The only safety features in this mission were the pilots’ eyes. The glaring light from the flares and exploding ordnance, followed by total darkness, wreaked havoc with night vision. Even as their eyes were adjusting back, they had to remain in tight formation with the C-130.
“When you got down in the prop wash, you knew that you were on the right side or left side,” said Young, “but when you were trying to adjust from bright light to darkness, it was extremely dangerous because of the proximity of the two aircraft, and all of this was happening below 10,000 feet. It usually didn’t take long to pick up another signal from an enemy position, and then the process started all over again. We maintained radio silence, and the only communications going on was between the controllers inside the Herc and the B-57s.”
VMCJ-1’s most dangerous missions involved escorting Air Force and Navy bombers deep into North Vietnam. The squadron took every precaution to avoid the SAM sites and MiG-17s that were always near in the higher “Route Pack” areas, especially Hanoi and Haiphong. EF-10Bs were very effective in stand-off jamming, which put them directly off the coast, but still well within effective range to jam enemy radars as strike forces converged on their targets. The squadron lost five EF-10Bs during their deployment, but only two as a result of enemy fire (one in 1966 and the other in 1968). Any mission sending them as far north as Hanoi or Haiphong definitely put them in harm’s way.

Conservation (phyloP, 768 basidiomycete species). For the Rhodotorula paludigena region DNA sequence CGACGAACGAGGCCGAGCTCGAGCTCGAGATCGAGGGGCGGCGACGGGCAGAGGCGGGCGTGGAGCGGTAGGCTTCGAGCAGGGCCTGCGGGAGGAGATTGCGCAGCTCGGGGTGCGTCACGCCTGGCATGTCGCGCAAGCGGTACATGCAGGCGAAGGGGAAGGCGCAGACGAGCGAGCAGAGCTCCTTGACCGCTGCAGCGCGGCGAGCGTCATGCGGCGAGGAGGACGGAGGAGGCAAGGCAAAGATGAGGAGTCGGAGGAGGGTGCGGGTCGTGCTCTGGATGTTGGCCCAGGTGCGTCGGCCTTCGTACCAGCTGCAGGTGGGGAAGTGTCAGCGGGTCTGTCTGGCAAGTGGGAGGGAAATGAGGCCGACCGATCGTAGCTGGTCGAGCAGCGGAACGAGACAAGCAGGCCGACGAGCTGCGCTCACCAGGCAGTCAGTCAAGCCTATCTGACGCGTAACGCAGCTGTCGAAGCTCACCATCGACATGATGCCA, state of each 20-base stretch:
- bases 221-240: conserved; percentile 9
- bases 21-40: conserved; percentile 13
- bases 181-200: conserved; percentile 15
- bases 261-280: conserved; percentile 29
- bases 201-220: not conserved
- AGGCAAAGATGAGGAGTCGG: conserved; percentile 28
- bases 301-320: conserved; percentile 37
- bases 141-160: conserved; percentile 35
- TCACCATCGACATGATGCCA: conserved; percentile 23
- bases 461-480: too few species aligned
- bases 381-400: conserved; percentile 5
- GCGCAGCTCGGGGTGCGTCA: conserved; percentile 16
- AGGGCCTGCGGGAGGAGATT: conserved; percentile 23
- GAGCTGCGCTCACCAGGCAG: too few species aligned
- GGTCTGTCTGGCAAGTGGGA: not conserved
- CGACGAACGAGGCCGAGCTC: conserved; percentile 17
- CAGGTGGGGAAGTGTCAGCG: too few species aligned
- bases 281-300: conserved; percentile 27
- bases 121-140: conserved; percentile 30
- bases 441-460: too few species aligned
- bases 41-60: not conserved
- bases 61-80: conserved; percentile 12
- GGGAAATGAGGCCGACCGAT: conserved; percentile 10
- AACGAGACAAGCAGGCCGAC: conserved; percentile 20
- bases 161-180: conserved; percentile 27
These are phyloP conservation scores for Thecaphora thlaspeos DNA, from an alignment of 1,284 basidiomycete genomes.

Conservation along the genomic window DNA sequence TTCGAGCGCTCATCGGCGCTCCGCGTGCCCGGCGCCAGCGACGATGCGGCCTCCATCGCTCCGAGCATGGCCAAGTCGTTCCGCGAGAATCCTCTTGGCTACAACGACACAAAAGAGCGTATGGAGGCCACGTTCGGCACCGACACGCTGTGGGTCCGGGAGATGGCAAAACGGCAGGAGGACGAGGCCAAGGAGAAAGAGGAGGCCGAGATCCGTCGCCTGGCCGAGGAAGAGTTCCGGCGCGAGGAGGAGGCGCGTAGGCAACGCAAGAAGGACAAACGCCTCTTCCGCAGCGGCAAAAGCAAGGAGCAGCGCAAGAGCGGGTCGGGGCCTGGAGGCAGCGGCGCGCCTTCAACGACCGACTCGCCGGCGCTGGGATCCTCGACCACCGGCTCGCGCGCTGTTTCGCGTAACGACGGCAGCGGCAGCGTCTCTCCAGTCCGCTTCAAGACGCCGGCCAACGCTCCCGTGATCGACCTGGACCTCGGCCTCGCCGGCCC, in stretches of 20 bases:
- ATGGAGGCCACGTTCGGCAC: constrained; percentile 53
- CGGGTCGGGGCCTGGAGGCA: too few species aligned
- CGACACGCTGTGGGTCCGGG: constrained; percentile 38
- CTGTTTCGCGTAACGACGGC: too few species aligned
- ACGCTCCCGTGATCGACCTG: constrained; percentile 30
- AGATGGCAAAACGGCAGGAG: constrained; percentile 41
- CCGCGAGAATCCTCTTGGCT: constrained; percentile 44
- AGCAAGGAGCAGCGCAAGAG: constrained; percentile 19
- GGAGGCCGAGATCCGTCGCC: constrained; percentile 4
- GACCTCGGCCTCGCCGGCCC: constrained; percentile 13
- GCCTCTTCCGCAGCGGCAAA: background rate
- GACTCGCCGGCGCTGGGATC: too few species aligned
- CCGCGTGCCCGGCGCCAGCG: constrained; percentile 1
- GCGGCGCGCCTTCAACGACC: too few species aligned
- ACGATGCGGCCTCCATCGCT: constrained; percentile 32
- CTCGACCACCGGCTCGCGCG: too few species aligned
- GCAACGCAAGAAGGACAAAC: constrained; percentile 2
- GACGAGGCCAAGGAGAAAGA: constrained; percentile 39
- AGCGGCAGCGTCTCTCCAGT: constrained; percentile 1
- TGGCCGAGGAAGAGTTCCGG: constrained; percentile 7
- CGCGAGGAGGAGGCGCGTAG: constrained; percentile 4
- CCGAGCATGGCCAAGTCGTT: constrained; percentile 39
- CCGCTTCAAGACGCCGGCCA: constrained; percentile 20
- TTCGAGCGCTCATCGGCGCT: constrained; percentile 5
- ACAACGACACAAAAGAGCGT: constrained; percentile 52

Young was on one of those missions that went all the way to the Haiphong area in 1965. It was a two-ship jamming element; the other EF, piloted by Capt. Chuck Houseman, was the lead. After they finished protecting the strike force, and before they could turn back toward their base, the Air Force asked them for some “extra” duty.
“Our EF-10Bs were definitely a guarded asset, because if we lost one, we couldn’t order an immediate replacement [since] they were in very short supply,” said Young. “We were equipped with a K-10 camera which was a huge box camera that was excellent in taking aerial images. Also, the fact we were so slow also enhanced the quality of each frame. The [Air Force] asked us to stay up in the area long enough to swing over Haiphong Harbor and get some pictures. On these deep missions, we were always escorted by a couple of Marine F-4s, which was rare for our Phantoms as they were usually working close air support for the troops far to the south.”
Both pilots were up for the idea, and instead of making the usual right turn they would ease over the harbor and use their cameras. Houseman told Young to slide about 100 yards off his right wing and slightly behind, so the two cameras would cover a much wider area.
“Just as we turned on the cameras, the sky opened up,” said Young. “We were catching everything they had and I was yelling over the radio to Houseman that we were getting a lot of flak that he couldn’t see because it was behind him. I’m watching all this flak walk right up to my plane and I’m flying a slow, straight-wing “Drut” that is flying at 230 mph instead of being in an RF-8 doing Mach 2. We made the run and got out without any damage. When we returned to base, the CO was upset when he found out what we had done during the latter part of the mission. He called the Air Force and said that if they needed any more missions like that, he would send his RF-8s rather than risk losing a valuable jammer! This happened to be the last time we went up in that area again in the EF-10B.”